Initially, the value of goods was expressed in terms of other goods, i.e. an economy based on barter between individual market participants. The obvious limitations of such a system encouraged establishing more generally accepted means of exchange at a fairly early stage in history, to set a common benchmark of value. In different economies, everything from teeth to feathers to pretty stones has served this purpose, but soon metals, in particular gold and silver, established themselves as an accepted means of payment as well as a reliable storage of value.
Originally, coins were simply minted from the preferred metal, but in stable political regimes the introduction of a paper form of governmental IOUs (I owe you) gained acceptance during the Middle Ages. Such IOUs, often introduced more successfully through force than persuasion were the basis of modern currencies.
Before World War I, most central banks supported their currencies with convertibility to gold. Although paper money could always be exchanged for gold, in reality this did not occur often, fostering the sometimes disastrous notion that there was not necessarily a need for full cover in the central reserves of the government.
At times, the ballooning supply of paper money without gold cover led to devastating inflation and resulting political instability. To protect local national interests, foreign exchange controls were increasingly introduced to prevent market forces from punishing monetary irresponsibility.
In the latter stages of World War II, the Bretton Woods agreement was reached on the initiative of the USA in July 1944. The Bretton Woods Conference rejected John Maynard Keynes suggestion for a new world reserve currency in favour of a system built on the US dollar. Other international institutions such as the IMF, the World Bank and GATT (General Agreement on Tariffs and Trade) were created in the same period as the emerging victors of WW2 searched for a way to avoid the destabilising monetary crises which led to the war. The Bretton Woods agreement resulted in a system of fixed exchange rates that partly reinstated the gold standard, fixing the US dollar at USD35/oz and fixing the other main currencies to the dollar – and was intended to be permanent.
The Bretton Woods system came under increasing pressure as national economies moved in different directions during the sixties. A number of realignments kept the system alive for a long time, but eventually Bretton Woods collapsed in the early seventies following president Nixon’s suspension of the gold convertibility in August 1971. The dollar was no longer suitable as the sole international currency at a time when it was under severe pressure from increasing US budget and trade deficits.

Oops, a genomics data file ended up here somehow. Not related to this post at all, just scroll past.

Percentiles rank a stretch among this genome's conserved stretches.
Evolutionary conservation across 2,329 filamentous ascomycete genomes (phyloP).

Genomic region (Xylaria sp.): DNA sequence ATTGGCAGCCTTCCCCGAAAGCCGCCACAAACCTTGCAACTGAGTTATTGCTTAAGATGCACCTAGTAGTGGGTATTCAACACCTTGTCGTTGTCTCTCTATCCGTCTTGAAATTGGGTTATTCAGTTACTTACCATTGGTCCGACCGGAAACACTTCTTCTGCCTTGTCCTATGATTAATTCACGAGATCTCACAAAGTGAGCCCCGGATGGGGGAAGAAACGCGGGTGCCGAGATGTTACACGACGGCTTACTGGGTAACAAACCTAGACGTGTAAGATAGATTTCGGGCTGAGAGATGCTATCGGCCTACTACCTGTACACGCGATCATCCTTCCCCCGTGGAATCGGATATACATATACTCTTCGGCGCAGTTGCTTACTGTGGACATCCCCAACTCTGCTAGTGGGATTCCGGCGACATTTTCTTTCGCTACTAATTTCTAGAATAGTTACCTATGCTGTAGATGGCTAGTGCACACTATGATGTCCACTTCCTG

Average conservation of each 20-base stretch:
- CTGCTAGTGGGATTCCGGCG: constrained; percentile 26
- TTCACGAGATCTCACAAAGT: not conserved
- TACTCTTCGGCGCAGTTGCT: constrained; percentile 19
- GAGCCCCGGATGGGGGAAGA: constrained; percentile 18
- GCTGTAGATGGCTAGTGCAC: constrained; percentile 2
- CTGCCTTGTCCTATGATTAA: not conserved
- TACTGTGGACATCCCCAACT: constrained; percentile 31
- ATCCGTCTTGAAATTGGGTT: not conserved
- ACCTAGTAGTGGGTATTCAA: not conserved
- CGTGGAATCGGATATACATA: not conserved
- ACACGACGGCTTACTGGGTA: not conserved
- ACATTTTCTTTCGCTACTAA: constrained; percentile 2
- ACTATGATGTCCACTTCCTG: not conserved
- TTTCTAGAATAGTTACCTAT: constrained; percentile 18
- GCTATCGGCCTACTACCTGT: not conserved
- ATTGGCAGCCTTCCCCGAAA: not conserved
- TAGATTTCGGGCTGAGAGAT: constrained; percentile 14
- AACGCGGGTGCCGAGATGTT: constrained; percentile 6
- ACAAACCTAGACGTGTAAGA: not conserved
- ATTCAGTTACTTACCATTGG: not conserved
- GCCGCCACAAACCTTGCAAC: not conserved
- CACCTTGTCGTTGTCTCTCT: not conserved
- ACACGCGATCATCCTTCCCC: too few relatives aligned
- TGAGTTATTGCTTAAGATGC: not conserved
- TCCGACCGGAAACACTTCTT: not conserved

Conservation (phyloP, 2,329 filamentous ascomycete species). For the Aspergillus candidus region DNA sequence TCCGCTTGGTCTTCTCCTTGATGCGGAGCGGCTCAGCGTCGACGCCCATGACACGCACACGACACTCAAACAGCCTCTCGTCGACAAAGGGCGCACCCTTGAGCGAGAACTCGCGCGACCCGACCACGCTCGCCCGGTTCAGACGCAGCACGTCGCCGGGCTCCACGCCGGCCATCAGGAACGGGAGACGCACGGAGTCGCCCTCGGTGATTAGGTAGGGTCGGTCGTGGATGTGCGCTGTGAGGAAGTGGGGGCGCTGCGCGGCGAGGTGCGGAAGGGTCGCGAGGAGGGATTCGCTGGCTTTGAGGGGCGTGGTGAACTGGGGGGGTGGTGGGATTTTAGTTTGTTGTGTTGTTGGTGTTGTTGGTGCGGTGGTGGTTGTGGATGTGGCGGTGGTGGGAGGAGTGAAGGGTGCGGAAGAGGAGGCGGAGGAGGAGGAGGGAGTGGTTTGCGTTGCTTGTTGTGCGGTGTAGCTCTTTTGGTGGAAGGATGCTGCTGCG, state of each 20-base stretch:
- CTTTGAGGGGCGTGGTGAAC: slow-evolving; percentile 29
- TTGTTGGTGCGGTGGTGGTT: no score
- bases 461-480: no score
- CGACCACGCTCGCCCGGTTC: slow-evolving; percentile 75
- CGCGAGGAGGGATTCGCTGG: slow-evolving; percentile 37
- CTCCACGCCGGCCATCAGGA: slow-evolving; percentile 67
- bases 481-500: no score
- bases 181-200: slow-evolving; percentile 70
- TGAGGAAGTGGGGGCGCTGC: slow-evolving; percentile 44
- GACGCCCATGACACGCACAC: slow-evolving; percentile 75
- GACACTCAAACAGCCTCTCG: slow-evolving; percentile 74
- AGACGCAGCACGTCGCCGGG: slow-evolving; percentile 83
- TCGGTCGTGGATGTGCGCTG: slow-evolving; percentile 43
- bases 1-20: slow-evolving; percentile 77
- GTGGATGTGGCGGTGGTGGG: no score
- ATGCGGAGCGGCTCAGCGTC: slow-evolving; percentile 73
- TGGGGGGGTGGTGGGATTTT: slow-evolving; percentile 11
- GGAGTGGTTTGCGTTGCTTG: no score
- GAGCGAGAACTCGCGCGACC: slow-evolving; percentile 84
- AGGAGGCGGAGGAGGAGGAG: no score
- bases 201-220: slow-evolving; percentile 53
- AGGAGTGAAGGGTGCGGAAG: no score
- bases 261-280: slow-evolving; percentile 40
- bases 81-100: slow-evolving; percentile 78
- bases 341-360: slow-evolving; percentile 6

The following decades have seen foreign exchange trading develop into the largest global market by far. Restrictions on capital flows have been removed in most countries, leaving the market forces free to adjust foreign exchange rates according to their perceived values.
But the idea of fixed exchange rates has by no means died. The EEC (European Economic Community) introduced a new system of fixed exchange rates in 1979, the European Monetary System. This attempt to fix exchange rates met with near extinction in 1992-93, when pent-up economic pressures forced devaluations of a number of weak European currencies. Nevertheless, the quest for currency stability has continued in Europe with the renewed attempt to not only fix currencies but actually replace many of them with the Euro in 2001.
The lack of sustainability in fixed foreign exchange rates gained new relevance with the events in South East Asia in the latter part of 1997, where currency after currency was devalued against the US dollar, leaving other fixed exchange rates, in particular in South America, looking very vulnerable.
But while commercial companies have had to face a much more volatile currency environment in recent years, investors and financial institutions have found a new playground. The size of foreign exchange markets now dwarfs any other investment market by a large factor. It is estimated that more than USD 3,000 billion is traded every day, far more than the world’s stock and bond markets combined.